What is bottom up economics? | BottomUpEconomy

What is bottom up economics? | BottomUpEconomy

This is the transition from concentrated wealth to worker ownership and community capital. In seeking to solve problems and build community wealth through the economy, they are also building regional and national networks of learning and exchange, of public discourse and policy, to strengthen and magnify their work.

Bottom-up economics is not about socialism but does enable capitalism. Socialism would mean nationalizing our industries and taking your businesses and property. Investing in what our people and businesses need to thrive enables capitalism to work for all of us!

What is bottom up economics? | BottomUpEconomy
What is bottom up economics? | BottomUpEconomy

What is the bottom-up economy?

 

Consider what do people need to thrive and what do businesses need to exist and succeed. To thrive, people need health care, education, infrastructure, research, safe communities, community development, and safety nets. Most businesses do not exist without healthy and educated employees, without infrastructure, without research, without safe communities, without community development, and without safety nets. The necessary conditions for people and businesses are these Basic Public Investments (BPI’s).

Bottom-up economics consists of three elements: Our Basic Public Investments, plus Valuing All Workers, plus a Fair System. This video focuses on the BPIs but overviews the importance of Valuing All Workers, and a Fair System.

 

These emerging, bottom up economies recognize the power of the market, but also its limits and problems. … “The economy” is made up of scores of smaller, regional economies, which in turn are built on the economic activities of households, neighborhoods and communities.

These emerging, bottom up economies recognize the power of the market, but also its limits and problems. … “The economy” is made up of scores of smaller, regional economies, which in turn are built on the economic activities of households, neighborhoods and communities.

There are many reasons why Anthony Flaccavento can’t stop talking and writing about the need to expand upon local “bottom up economy” success stories.  The near collapse of Wall Street in 2008 precipitated a global economic recession that put millions of people out of work and forced local and state agencies into widespread cutbacks. The economic decline also demonstrated just how vulnerable most communities have become, particularly in Rural America. At the same time, mounting evidence of climate change surrounds us, from rapidly melting glaciers and Antarctic ice sheets, to prolonged droughts and other severe weather. And the problems aren’t just in the atmosphere: over the past 100 years, the amount of productive land available per capita has shrunk dramatically, from 14 acres per person worldwide to just over 3.5 acres.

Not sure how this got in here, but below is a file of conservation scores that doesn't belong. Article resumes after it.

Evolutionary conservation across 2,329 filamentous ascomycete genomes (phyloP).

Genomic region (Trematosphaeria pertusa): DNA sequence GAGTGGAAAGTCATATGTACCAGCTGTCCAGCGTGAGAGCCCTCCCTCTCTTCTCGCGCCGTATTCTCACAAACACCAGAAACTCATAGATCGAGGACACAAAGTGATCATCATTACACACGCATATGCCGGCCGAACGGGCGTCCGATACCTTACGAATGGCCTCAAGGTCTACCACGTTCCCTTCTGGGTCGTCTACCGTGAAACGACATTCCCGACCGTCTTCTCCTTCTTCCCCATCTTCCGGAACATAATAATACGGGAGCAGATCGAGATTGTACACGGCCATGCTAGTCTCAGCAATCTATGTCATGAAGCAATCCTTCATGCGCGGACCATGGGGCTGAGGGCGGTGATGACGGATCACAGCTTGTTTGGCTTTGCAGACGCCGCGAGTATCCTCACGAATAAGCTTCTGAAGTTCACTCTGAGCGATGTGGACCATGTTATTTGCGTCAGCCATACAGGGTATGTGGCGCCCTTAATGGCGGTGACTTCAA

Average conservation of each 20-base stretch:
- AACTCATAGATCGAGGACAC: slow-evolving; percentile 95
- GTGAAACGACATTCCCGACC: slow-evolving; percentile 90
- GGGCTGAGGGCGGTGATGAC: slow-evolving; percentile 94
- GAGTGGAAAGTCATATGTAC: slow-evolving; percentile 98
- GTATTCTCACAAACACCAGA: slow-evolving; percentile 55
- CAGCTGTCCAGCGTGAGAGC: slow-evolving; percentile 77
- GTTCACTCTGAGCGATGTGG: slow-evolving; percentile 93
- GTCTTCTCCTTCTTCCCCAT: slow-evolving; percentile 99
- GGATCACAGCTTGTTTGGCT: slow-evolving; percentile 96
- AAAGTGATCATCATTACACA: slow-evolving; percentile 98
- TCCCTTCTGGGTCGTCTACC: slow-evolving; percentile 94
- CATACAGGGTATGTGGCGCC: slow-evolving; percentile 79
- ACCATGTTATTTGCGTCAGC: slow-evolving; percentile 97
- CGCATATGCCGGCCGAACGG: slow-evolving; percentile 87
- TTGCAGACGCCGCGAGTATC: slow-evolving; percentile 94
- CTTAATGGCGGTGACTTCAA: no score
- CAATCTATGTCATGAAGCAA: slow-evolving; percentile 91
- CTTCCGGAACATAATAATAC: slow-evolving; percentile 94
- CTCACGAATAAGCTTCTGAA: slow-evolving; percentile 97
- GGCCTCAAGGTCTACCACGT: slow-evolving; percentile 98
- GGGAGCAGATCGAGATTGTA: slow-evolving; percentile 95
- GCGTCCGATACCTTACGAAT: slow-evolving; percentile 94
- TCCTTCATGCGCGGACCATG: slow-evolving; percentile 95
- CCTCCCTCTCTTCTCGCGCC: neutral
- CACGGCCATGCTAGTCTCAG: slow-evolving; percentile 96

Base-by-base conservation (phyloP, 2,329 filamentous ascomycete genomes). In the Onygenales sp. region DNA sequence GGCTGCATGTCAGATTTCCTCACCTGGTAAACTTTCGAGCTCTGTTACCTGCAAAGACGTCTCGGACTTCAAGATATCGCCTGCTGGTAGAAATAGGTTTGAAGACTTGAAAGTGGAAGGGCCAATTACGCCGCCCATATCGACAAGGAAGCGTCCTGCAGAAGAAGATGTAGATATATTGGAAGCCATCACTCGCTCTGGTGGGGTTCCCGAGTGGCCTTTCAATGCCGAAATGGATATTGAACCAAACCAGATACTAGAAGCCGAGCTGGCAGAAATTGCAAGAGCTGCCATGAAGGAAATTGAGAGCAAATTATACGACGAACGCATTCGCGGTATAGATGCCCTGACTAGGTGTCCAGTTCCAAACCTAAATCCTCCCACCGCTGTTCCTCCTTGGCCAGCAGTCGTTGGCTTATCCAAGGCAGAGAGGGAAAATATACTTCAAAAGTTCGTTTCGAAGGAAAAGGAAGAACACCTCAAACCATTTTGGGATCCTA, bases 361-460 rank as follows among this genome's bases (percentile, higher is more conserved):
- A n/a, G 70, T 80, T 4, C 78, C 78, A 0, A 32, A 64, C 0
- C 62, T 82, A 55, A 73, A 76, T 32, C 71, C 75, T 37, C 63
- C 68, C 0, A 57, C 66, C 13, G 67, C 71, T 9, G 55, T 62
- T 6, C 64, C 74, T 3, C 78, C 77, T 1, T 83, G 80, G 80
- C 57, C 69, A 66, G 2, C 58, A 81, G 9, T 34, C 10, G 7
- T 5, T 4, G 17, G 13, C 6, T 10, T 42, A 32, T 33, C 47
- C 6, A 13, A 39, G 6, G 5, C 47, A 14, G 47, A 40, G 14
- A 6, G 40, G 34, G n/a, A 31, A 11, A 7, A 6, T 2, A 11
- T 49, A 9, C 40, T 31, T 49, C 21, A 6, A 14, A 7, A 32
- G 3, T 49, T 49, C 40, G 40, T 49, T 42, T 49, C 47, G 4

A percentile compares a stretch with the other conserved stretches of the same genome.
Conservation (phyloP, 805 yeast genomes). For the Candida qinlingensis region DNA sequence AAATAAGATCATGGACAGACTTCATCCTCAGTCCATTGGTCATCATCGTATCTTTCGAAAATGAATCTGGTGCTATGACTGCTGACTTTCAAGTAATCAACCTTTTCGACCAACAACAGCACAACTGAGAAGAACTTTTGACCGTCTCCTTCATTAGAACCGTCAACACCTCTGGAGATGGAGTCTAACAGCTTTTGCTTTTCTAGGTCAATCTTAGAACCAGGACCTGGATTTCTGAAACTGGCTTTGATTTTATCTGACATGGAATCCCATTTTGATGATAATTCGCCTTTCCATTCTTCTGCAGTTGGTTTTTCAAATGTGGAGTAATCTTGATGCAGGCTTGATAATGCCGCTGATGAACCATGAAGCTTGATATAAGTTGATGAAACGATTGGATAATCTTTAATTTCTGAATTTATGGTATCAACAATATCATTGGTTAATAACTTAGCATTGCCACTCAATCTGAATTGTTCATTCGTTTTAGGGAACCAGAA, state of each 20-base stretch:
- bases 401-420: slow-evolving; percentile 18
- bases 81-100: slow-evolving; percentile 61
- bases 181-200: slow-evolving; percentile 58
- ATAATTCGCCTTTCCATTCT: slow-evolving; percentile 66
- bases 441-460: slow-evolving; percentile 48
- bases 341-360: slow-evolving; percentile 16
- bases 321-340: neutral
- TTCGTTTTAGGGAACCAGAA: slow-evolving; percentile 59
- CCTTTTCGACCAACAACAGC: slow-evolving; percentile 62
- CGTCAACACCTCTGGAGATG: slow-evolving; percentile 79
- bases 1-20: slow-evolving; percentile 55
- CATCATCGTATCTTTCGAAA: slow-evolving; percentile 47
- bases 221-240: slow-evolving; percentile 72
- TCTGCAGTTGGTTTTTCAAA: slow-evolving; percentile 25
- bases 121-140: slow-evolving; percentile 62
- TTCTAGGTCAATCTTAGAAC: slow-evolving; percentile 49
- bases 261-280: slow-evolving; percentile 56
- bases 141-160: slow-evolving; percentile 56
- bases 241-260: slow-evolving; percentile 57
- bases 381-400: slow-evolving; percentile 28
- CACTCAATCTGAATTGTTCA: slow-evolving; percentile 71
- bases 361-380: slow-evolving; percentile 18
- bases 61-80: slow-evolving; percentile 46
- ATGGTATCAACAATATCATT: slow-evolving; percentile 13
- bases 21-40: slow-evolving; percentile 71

Top-down and bottom-up are both strategies of information processing and knowledge ordering, used in a variety of fields including software, humanistic and scientific theories, and management and organization. In practice, they can be seen as a style of thinking, teaching, or leadership.

WHY IS UP-BOTTOM ECONOMY NOT WORKING?

The global economy has witnessed important changes in recent years. In the United States, enterprising communities have transitioned from tobacco farming to growing organic produce, from extractive fishing to vertical farming, from nonrenewable energy consumption to the implementation of solar cooperatives — and have transformed from impoverished neighborhoods into green development zones. Yet these promising achievements remain a small part of the total economy and are largely ignored by policy makers, pundits, and economists. In Building a Healthy Economy from the Bottom Up: Harnessing Real World Experience for Transformative Change, Anthony Flaccavento introduces readers to the innovators who are creating thriving, locally based economies and provides a road map for others who are interested in doing the same. He demonstrates that, despite the success of local initiatives like farmers’ markets and clean energy cooperatives, true and lasting change of this type stalls without the appropriate discussion and implementation of public policies that define their lasting impact. He shows how active citizens can spur essential changes, generate community capital, increase civic dialogue, and foster sustainability efforts. Flaccavento skillfully combines economic analysis and public policy recommendations with practical solutions. His call to collective action will appeal to scholars, entrepreneurs, policymakers, community activists, environmentalists, and all citizens passionate about the health of their communities.

Can we simply grow our way out of this, or do we need a new approach, a new vision of prosperity?

Many Americans equate democracy with the free market, believing that you cannot have political freedom without “free market” capitalism, and that any limits on the market, whether they are limits on consumers or on businesses and corporations, are an infringement on political liberty and democracy.